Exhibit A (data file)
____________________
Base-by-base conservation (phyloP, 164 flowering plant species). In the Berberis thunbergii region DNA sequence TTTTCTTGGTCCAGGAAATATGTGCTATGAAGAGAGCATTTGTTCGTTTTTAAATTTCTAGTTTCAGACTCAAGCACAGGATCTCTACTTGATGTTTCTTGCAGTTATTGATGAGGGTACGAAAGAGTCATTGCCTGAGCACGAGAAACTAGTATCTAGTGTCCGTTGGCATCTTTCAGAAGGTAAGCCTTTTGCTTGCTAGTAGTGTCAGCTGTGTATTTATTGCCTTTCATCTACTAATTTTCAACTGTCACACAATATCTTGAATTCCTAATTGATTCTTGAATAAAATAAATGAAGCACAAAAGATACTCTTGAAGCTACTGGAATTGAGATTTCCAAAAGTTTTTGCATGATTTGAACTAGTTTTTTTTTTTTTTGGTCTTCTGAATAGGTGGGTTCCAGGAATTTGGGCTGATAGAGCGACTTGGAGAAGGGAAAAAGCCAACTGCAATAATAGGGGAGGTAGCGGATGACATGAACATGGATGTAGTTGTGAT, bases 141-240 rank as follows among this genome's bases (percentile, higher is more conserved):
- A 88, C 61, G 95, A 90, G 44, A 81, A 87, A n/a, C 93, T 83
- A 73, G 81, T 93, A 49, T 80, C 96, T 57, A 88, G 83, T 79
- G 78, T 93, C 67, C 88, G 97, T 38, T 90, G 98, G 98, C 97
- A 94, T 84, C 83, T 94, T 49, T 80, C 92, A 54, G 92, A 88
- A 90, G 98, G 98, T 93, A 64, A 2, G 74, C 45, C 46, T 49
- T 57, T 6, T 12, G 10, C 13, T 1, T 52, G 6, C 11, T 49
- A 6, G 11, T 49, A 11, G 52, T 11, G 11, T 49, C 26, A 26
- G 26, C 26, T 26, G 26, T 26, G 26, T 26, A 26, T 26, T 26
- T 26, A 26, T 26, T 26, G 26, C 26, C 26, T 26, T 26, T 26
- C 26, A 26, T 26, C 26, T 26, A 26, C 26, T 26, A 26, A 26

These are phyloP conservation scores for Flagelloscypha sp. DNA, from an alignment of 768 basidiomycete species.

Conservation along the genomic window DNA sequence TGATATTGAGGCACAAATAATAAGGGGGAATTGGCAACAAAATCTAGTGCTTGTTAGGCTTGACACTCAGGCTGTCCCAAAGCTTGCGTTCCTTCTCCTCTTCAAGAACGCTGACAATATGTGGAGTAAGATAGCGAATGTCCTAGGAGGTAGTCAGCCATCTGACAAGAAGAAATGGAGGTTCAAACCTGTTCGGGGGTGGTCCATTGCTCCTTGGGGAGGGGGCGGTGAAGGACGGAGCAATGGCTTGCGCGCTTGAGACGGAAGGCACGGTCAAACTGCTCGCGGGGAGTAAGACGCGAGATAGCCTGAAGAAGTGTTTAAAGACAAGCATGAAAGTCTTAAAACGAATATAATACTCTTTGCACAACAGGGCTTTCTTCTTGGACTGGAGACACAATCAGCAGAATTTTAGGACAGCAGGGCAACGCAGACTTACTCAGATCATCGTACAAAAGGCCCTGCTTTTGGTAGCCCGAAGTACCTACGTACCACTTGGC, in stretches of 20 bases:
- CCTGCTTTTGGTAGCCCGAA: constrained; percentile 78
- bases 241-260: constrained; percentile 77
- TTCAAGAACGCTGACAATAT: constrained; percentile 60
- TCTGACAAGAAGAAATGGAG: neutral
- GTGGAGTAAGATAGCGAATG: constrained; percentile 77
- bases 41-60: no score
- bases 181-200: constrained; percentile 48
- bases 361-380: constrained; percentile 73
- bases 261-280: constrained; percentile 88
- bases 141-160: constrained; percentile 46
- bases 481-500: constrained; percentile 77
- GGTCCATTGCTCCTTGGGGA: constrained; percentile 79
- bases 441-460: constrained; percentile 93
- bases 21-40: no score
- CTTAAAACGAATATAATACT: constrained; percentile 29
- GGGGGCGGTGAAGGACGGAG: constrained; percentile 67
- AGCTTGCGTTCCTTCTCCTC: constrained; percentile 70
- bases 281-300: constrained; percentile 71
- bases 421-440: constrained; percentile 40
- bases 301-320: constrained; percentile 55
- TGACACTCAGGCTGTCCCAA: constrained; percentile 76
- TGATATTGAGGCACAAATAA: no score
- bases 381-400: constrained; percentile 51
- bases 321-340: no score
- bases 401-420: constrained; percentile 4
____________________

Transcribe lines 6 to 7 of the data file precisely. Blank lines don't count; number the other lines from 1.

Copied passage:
- A 90, G 98, G 98, T 93, A 64, A 2, G 74, C 45, C 46, T 49
- T 57, T 6, T 12, G 10, C 13, T 1, T 52, G 6, C 11, T 49